It may begin in adolescence or early adulthood and is more commonly diagnosed in women than in men. Seasonal affective disorder (SAD) refers to episodes of depression that occur every year during the fall or winter.
The cause of SAD is not known, but it is thought to be related to a number of factors, such as ambient light, body temperature and hormone regulation.
“If you get depressed in the winter but feel much better in the spring and summer, you may have SAD. It is most common in women, ages 15 to 55, or it may be hereditary,” says Sami Baraka, M.D., a Henry Ford Wyandotte Hospital primary care physician.
Symptoms, which tend to improve in the spring and summer, usually build up gradually in the late autumn and winter months and include:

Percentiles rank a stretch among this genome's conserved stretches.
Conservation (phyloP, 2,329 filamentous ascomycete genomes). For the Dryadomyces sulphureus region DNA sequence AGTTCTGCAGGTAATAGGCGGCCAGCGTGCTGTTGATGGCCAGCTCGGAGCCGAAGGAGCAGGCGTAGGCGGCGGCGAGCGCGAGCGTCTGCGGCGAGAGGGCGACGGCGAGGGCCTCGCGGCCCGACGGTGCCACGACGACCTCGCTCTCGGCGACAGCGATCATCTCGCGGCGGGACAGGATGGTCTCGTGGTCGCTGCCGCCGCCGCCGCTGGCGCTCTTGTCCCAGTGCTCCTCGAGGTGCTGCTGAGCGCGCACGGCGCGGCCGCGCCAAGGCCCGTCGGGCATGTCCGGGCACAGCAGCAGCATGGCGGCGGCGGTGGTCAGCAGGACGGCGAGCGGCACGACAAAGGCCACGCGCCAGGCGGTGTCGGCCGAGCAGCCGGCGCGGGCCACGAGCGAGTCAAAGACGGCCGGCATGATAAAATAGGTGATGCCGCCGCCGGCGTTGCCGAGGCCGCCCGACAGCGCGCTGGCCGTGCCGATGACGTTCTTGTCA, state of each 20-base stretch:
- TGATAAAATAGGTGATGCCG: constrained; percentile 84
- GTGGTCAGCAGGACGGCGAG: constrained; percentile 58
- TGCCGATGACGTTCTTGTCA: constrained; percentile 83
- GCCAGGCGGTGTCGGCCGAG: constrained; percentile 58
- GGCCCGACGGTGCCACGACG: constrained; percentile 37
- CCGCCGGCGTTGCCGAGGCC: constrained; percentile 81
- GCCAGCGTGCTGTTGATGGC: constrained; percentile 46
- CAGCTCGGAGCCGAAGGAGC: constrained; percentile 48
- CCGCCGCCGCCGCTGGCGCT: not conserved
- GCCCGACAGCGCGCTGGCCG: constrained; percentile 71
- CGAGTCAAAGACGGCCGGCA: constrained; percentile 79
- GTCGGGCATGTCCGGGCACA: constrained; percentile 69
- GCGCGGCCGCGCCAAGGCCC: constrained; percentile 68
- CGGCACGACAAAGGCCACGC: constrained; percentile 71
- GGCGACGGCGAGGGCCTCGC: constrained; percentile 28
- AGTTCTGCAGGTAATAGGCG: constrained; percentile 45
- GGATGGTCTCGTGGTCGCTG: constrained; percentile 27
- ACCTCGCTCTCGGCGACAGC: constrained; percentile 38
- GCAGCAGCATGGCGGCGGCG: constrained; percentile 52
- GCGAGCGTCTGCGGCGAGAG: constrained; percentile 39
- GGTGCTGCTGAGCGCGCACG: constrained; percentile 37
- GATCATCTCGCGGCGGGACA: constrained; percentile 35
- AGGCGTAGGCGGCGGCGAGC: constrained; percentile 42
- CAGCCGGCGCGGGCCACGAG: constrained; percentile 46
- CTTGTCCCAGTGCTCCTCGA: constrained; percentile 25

- Afternoon slumps with decreased energy and concentration
- Increased appetite with weight gain (Weight loss is more typical of other forms of depression.)
- Increased sleep and excessive daytime sleepiness (Problems sleeping are more typical of other forms of depression.)
- Lack of energy and loss of interest in work or other activities
- Slow, sluggish, lethargic movement
- Social withdrawal
- Unhappiness and irritability
As with other types of depression, antidepressant medications and talk therapy can be effective. Staying active can also help; for example, taking long walks during daylight hours. Light therapy using a special lamp with a very bright fluorescent light (10,000 lux) to mimic light from the sun may also be a treatment option.
Do You Have Symptoms of SAD?
Call 1-800-WYAN-DOC (1-800-992-6362) to schedule an appointment with a Henry Ford Wyandotte Hospital primary care physician. Individuals who have had recurrent seasonal depression should speak with a mental health care professional to explore treatments.